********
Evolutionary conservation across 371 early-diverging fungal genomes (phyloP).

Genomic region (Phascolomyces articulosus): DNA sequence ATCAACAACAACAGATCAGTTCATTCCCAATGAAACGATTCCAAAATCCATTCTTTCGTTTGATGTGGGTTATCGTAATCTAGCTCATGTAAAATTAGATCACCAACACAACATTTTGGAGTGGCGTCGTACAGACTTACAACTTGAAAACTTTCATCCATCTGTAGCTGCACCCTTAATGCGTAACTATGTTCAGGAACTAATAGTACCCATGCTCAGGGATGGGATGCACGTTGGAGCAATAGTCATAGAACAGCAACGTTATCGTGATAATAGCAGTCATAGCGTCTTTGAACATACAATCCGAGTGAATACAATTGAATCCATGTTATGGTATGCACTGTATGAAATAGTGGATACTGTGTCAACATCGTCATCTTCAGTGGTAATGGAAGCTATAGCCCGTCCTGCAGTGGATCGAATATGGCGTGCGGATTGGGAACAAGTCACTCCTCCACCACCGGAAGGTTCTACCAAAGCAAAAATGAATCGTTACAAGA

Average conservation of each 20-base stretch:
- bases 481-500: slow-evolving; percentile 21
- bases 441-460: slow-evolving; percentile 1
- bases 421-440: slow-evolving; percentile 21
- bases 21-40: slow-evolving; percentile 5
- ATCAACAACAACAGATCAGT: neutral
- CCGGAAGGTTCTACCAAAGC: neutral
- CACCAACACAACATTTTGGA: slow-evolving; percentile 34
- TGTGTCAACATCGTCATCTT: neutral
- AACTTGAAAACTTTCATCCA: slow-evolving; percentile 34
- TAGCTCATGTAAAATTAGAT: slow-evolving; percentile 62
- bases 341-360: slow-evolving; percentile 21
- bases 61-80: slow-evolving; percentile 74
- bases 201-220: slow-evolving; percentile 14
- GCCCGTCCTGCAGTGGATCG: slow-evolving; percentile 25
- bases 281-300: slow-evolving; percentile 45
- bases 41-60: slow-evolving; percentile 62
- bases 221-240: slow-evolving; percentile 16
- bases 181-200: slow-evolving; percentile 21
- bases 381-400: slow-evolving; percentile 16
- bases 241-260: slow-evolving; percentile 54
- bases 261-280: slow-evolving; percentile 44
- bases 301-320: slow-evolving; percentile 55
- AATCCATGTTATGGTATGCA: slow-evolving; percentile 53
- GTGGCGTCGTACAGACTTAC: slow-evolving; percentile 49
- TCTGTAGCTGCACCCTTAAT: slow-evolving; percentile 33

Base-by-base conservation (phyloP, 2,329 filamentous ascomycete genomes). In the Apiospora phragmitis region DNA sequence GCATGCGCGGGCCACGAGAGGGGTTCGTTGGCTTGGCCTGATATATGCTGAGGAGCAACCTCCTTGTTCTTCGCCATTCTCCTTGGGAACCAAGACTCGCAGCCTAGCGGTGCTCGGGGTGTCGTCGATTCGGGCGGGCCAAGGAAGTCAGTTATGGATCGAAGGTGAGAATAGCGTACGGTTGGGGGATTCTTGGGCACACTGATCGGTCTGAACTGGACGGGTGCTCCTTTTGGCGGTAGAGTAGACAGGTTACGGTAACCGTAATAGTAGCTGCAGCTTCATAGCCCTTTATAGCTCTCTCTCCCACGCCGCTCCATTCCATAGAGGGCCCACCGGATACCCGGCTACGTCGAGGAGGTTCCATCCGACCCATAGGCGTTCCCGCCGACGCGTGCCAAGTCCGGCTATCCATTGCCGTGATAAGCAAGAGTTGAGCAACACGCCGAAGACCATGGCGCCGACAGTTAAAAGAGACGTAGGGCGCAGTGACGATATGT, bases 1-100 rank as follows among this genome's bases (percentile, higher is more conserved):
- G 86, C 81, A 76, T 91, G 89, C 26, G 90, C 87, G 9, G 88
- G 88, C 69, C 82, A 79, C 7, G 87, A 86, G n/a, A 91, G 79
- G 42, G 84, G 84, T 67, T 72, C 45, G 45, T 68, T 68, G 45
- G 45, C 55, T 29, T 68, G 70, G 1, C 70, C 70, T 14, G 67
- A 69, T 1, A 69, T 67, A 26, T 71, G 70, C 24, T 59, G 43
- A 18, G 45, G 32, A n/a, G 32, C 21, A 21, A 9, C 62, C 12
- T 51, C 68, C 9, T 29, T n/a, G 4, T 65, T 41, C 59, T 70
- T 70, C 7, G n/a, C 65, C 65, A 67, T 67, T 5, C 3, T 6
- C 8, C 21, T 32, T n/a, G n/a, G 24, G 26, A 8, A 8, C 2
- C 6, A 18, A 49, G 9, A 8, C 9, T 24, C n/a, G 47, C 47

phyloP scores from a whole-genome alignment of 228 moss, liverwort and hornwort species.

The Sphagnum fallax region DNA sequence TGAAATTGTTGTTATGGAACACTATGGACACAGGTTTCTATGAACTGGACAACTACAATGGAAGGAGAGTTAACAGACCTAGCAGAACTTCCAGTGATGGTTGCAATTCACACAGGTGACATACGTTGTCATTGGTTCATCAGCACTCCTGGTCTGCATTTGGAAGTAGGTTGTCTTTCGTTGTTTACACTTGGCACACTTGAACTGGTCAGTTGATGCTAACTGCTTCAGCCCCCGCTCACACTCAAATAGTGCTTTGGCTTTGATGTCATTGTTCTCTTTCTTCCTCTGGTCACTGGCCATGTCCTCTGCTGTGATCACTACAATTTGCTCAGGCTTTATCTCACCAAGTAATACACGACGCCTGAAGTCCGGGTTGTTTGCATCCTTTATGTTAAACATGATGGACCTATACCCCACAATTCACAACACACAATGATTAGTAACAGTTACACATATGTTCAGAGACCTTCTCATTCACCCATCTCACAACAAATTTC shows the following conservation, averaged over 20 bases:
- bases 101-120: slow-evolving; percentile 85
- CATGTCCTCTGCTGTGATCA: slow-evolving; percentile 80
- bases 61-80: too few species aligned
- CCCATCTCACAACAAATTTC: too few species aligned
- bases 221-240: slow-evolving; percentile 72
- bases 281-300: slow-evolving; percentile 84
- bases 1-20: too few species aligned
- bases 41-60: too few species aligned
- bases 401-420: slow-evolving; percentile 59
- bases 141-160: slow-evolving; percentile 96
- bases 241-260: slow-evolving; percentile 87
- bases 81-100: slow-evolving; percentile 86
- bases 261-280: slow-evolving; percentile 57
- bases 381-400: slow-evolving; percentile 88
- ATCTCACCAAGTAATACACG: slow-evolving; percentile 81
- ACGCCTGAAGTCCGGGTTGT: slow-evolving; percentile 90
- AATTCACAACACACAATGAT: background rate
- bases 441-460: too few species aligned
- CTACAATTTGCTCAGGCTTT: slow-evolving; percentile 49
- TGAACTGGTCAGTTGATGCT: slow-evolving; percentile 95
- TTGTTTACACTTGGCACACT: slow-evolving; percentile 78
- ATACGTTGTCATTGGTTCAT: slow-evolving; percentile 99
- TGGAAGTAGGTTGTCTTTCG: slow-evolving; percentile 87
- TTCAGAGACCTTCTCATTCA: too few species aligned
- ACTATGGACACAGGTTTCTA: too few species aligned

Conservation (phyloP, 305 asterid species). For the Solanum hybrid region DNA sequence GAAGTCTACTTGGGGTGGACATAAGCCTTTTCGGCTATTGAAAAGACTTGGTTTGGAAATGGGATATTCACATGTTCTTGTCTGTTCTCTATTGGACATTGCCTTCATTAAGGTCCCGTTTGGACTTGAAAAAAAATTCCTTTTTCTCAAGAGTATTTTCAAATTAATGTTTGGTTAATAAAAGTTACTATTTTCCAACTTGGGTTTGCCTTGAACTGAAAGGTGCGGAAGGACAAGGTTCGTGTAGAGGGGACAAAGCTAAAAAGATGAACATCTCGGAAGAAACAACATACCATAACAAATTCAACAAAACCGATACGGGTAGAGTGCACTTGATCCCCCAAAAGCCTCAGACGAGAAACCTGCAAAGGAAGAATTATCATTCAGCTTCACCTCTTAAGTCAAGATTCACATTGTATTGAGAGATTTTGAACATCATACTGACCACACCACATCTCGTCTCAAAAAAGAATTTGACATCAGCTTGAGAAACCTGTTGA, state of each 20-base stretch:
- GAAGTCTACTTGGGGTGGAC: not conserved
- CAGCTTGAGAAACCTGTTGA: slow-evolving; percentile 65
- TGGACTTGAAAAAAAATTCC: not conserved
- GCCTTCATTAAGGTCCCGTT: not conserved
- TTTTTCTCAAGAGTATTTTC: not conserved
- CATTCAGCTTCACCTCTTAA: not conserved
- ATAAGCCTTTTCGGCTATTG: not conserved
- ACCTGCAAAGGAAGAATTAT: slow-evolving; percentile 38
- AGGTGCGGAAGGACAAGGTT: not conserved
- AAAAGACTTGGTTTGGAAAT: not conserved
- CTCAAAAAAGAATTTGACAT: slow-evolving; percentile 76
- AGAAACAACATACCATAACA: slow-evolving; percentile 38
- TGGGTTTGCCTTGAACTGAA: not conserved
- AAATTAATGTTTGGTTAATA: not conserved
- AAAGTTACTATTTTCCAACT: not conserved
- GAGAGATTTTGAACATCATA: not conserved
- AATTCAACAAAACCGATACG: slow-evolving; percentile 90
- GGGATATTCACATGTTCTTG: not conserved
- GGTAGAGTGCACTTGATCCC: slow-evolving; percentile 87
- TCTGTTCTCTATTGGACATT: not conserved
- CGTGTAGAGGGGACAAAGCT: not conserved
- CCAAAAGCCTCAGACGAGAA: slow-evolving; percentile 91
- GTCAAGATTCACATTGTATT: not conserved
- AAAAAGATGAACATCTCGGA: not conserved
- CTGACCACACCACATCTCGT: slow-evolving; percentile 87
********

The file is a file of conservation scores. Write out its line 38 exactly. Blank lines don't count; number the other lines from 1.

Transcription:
- C 8, C 21, T 32, T n/a, G n/a, G 24, G 26, A 8, A 8, C 2